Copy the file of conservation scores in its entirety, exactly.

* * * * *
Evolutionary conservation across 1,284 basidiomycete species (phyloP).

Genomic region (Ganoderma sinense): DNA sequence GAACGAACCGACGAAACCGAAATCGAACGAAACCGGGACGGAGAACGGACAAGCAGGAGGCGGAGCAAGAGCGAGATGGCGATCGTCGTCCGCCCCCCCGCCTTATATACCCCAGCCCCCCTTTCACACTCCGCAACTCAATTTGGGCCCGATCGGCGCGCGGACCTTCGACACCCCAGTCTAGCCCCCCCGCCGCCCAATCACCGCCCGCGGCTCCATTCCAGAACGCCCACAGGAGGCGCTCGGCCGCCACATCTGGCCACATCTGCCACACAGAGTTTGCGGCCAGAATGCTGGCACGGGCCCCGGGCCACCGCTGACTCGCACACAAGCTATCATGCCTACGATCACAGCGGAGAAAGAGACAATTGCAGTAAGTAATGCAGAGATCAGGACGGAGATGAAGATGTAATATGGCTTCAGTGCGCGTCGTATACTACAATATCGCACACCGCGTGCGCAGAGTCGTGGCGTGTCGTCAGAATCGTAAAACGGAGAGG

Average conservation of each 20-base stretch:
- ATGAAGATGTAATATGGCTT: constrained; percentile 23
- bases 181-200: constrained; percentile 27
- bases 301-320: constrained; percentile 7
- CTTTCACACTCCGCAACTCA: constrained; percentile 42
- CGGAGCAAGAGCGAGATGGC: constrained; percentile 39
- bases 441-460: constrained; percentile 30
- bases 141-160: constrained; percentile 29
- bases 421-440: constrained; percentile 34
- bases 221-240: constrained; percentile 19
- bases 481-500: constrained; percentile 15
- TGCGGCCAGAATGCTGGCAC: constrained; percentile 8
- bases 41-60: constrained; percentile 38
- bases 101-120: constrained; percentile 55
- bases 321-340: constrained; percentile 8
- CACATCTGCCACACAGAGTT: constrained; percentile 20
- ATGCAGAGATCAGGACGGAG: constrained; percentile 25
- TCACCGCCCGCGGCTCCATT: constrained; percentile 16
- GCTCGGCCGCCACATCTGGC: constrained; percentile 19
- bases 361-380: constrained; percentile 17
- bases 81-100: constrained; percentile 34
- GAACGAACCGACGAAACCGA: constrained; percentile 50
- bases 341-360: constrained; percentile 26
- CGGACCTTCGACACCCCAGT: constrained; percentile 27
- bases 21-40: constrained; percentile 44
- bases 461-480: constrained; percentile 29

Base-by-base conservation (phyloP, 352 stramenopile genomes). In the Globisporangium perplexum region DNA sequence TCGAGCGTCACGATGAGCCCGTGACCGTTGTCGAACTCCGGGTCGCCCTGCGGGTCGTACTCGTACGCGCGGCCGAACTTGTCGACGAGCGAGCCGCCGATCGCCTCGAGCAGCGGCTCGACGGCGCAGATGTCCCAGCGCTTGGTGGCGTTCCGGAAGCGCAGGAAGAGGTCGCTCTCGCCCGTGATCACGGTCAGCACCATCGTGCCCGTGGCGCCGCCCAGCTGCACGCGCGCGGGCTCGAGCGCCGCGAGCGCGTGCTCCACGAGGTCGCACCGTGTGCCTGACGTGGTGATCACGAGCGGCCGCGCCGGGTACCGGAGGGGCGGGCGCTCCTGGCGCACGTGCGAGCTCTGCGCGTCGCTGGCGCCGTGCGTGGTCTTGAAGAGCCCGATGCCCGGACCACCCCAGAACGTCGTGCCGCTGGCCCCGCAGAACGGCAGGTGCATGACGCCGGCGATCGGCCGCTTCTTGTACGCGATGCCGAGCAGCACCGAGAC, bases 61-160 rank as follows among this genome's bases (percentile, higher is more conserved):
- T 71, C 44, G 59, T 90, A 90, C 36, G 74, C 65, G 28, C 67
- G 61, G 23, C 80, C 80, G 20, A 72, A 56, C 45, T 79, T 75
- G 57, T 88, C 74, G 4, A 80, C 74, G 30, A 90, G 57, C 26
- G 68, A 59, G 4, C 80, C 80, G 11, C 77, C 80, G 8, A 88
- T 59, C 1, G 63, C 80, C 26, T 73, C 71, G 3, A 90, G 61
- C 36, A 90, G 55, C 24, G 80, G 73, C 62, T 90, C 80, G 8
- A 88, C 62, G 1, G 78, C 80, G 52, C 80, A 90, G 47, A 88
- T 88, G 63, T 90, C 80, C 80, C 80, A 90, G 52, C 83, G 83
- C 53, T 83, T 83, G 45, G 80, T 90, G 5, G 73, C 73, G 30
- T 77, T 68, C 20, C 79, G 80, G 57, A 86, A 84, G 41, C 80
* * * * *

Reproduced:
Evolutionary conservation across 1,284 basidiomycete species (phyloP).

Genomic region (Ganoderma sinense): DNA sequence GAACGAACCGACGAAACCGAAATCGAACGAAACCGGGACGGAGAACGGACAAGCAGGAGGCGGAGCAAGAGCGAGATGGCGATCGTCGTCCGCCCCCCCGCCTTATATACCCCAGCCCCCCTTTCACACTCCGCAACTCAATTTGGGCCCGATCGGCGCGCGGACCTTCGACACCCCAGTCTAGCCCCCCCGCCGCCCAATCACCGCCCGCGGCTCCATTCCAGAACGCCCACAGGAGGCGCTCGGCCGCCACATCTGGCCACATCTGCCACACAGAGTTTGCGGCCAGAATGCTGGCACGGGCCCCGGGCCACCGCTGACTCGCACACAAGCTATCATGCCTACGATCACAGCGGAGAAAGAGACAATTGCAGTAAGTAATGCAGAGATCAGGACGGAGATGAAGATGTAATATGGCTTCAGTGCGCGTCGTATACTACAATATCGCACACCGCGTGCGCAGAGTCGTGGCGTGTCGTCAGAATCGTAAAACGGAGAGG

Average conservation of each 20-base stretch:
- ATGAAGATGTAATATGGCTT: constrained; percentile 23
- bases 181-200: constrained; percentile 27
- bases 301-320: constrained; percentile 7
- CTTTCACACTCCGCAACTCA: constrained; percentile 42
- CGGAGCAAGAGCGAGATGGC: constrained; percentile 39
- bases 441-460: constrained; percentile 30
- bases 141-160: constrained; percentile 29
- bases 421-440: constrained; percentile 34
- bases 221-240: constrained; percentile 19
- bases 481-500: constrained; percentile 15
- TGCGGCCAGAATGCTGGCAC: constrained; percentile 8
- bases 41-60: constrained; percentile 38
- bases 101-120: constrained; percentile 55
- bases 321-340: constrained; percentile 8
- CACATCTGCCACACAGAGTT: constrained; percentile 20
- ATGCAGAGATCAGGACGGAG: constrained; percentile 25
- TCACCGCCCGCGGCTCCATT: constrained; percentile 16
- GCTCGGCCGCCACATCTGGC: constrained; percentile 19
- bases 361-380: constrained; percentile 17
- bases 81-100: constrained; percentile 34
- GAACGAACCGACGAAACCGA: constrained; percentile 50
- bases 341-360: constrained; percentile 26
- CGGACCTTCGACACCCCAGT: constrained; percentile 27
- bases 21-40: constrained; percentile 44
- bases 461-480: constrained; percentile 29

Base-by-base conservation (phyloP, 352 stramenopile genomes). In the Globisporangium perplexum region DNA sequence TCGAGCGTCACGATGAGCCCGTGACCGTTGTCGAACTCCGGGTCGCCCTGCGGGTCGTACTCGTACGCGCGGCCGAACTTGTCGACGAGCGAGCCGCCGATCGCCTCGAGCAGCGGCTCGACGGCGCAGATGTCCCAGCGCTTGGTGGCGTTCCGGAAGCGCAGGAAGAGGTCGCTCTCGCCCGTGATCACGGTCAGCACCATCGTGCCCGTGGCGCCGCCCAGCTGCACGCGCGCGGGCTCGAGCGCCGCGAGCGCGTGCTCCACGAGGTCGCACCGTGTGCCTGACGTGGTGATCACGAGCGGCCGCGCCGGGTACCGGAGGGGCGGGCGCTCCTGGCGCACGTGCGAGCTCTGCGCGTCGCTGGCGCCGTGCGTGGTCTTGAAGAGCCCGATGCCCGGACCACCCCAGAACGTCGTGCCGCTGGCCCCGCAGAACGGCAGGTGCATGACGCCGGCGATCGGCCGCTTCTTGTACGCGATGCCGAGCAGCACCGAGAC, bases 61-160 rank as follows among this genome's bases (percentile, higher is more conserved):
- T 71, C 44, G 59, T 90, A 90, C 36, G 74, C 65, G 28, C 67
- G 61, G 23, C 80, C 80, G 20, A 72, A 56, C 45, T 79, T 75
- G 57, T 88, C 74, G 4, A 80, C 74, G 30, A 90, G 57, C 26
- G 68, A 59, G 4, C 80, C 80, G 11, C 77, C 80, G 8, A 88
- T 59, C 1, G 63, C 80, C 26, T 73, C 71, G 3, A 90, G 61
- C 36, A 90, G 55, C 24, G 80, G 73, C 62, T 90, C 80, G 8
- A 88, C 62, G 1, G 78, C 80, G 52, C 80, A 90, G 47, A 88
- T 88, G 63, T 90, C 80, C 80, C 80, A 90, G 52, C 83, G 83
- C 53, T 83, T 83, G 45, G 80, T 90, G 5, G 73, C 73, G 30
- T 77, T 68, C 20, C 79, G 80, G 57, A 86, A 84, G 41, C 80